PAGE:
2. Framing the issue around “quality education” raises the problem of defining “quality.” The power-structure defines a “quality education” as one that trains young people to be docile and productive hired laborers in an economy that serves the interests of the elite. But for us, a “quality education” is one that prepares young people to be sovereign citizens of a democratic society. So perhaps a better way of stating our goal is “democratic education” or “empowering education,” rather than “quality education.”
  3. The phrase “sovereign citizens of a democratic society” uses the word “citizen” in the broadest sense — making no distinction between “legal” and”illegal,” or social security card vs green card vs no card. “Citizen” is used in the “We the people” sense that all who contribute, work, and live in a community are citizens of that community regardless of arbitrary divisions imposed by the power structure.
  4. At root then, a “quality education” is a question of political power. A very few special schools for the elite (Andover, Punahou, Harvard, Yale, etc) inculcate in their students the assumption that they will be the rulers of tomorrow and prepare them for the acquisition and application of political and economic power. But the schools of the many do the opposite — they instill a sense of political powerlessness. At best the schools for the many prepare young people for a life of hired labor, at worst they don’t even do that. But even the “good” schools that train well-paid hired labor cannot guarantee that those “good” jobs won’t disappear as soon as the power elite can find someone somewhere to do that work at lower wages and greater profit.
  5. The Freedom Movement of the 1960s won victories by exposing the contradictions between the best aspirations of American traditions and the racist/exploitative realities, and by organizing and mobilizing masses of people to demand that America live up to its promises. Can we do the same around education? Can we make the Constitution a tool for reaching/educating/organizing large numbers of people who are not (yet) radicalized, by demanding that a “quality education” be made a constitutional right like free speech, freedom of religion, trial by jury and the right to own a gun?
  6. The very first words of the Constitution are: “We the people … do ordain and establish this Constitution for the United States of America.
    It does not say: “We the President”
    It does not say: “We the Congress”
    It does not say: “We the Supreme Court”
    It does not say: “We the states”
    It does not say: “We the citizens”
    It says “We the people … do ordain and establish…”

February 7, 2010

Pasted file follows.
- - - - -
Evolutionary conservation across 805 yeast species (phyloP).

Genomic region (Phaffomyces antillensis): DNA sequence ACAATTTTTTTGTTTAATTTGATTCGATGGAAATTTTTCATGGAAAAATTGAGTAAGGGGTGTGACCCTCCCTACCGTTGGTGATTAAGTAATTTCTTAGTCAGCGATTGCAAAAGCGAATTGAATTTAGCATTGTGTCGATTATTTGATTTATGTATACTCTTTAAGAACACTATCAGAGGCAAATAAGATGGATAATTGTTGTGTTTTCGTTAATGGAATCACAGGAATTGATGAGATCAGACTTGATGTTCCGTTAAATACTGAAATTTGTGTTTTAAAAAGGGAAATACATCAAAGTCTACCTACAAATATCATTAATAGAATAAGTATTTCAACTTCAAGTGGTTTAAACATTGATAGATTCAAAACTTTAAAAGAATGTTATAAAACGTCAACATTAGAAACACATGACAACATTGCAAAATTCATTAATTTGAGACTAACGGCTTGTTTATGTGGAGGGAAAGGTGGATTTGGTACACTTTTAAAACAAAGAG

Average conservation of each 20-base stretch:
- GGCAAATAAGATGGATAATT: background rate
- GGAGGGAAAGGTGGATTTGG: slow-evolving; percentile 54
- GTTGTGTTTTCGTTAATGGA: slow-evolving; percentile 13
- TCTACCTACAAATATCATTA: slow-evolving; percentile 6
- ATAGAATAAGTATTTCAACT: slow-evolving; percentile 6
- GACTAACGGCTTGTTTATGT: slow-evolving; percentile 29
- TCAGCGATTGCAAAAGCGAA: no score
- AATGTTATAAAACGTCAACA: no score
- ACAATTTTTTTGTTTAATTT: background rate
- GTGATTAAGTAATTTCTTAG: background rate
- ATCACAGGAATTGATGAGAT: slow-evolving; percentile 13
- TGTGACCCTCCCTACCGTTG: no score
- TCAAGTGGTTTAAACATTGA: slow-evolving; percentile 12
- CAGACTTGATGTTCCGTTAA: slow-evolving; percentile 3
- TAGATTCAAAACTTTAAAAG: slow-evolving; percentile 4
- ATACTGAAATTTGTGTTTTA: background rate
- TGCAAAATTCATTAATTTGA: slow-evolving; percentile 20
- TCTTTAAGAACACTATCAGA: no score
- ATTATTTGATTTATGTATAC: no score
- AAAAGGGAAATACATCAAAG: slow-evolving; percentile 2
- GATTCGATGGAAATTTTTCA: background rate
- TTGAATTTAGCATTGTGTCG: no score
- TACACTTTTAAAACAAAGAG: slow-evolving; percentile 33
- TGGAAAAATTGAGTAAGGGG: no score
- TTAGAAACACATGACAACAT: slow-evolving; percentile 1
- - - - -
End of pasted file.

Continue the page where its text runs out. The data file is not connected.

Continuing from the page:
California Education Issues & Information Resources

Filed under: Education — brucehartford @ 11:11 pm
Tags: , , ,


Conf Reg Test

January 30, 2010

Letter to Parents of California College Students

Filed under: Education — brucehartford @ 11:49 pm
Tags: , , ,


Why We’re Protesting ~ A Letter to Parents

As you know, students, faculty, staff, and community supporters are protesting at colleges and
universities across the state. We are writing this letter to explain why.

Our protests were triggered by the enormous cuts in education spending and the huge tuition increases that politicians claim were forced by last year’s economic crisis. But that’s not true. For years, officials have been shifting money from education to prisons. Governor Schwarzenegger acknowleges that, “30 years ago 10 percent of the general fund went to higher education and three percent went to prisons. Today, almost 11 percent goes to prisons and only 7.5 percent goes to higher education.”

Back in 1960, the politicians in Sacramento enacted a promise to the citizens of California. It was called the “Master Plan for Education,” and it required, by law, that all qualified students be able to attend a public college—tuition free. For years that promise was kept, but then they started getting around the law by calling it “fees” rather than “tuition.” Between 2000 and 2008 (way before the economic crisis) tuition at UC and CSU more than doubled. In 1960, student fees at UC and CSU were roughly $150. This year at UC they’re $11,000 (a 7000% increase), and at CSU they’re $4,900 (a 3200% increase).

For many students and their families, especially those hard hit by layoffs and foreclosures, the dream of a college education has been priced out of reach. And for Blacks, Latinos, and others who have historically faced discrimination, the hope of higher education is being denied as economic barriers are re-segregating opportunity in California.

But the issues are deeper than the just the cost of education. So many professors have been let go that this Spring no new students will be admitted to the CSU system, and total enrollment will be slashed by at least 40,000. At the Community Colleges 250,000 students will be “turned away.” Those who do manage to get into a school are discovering that required classes are no longer available so they have to attend an extra year to graduate (and pay yet more tuition). And class sizes are doubling which means less individual attention, less chance to ask questions, and less contact with the remaining teachers.

A fundamental issue that has nothing to do with economic crises is how education funds are spent and how the decisions are made. At the same meeting where they jacked up tuition, the UC Regents also gave hefty pay raises to the executives and senior bureaucrats. Apparently $500,000 a year isn’t enough, so the wages of janitors have to be cut and librarians laid off so that the top managers are not inconvenienced. And why are there so many of them? Fifteen years ago UC professors outnumbered senior managers by two and a half to one, but today there are actually more high-paid administrators than professors.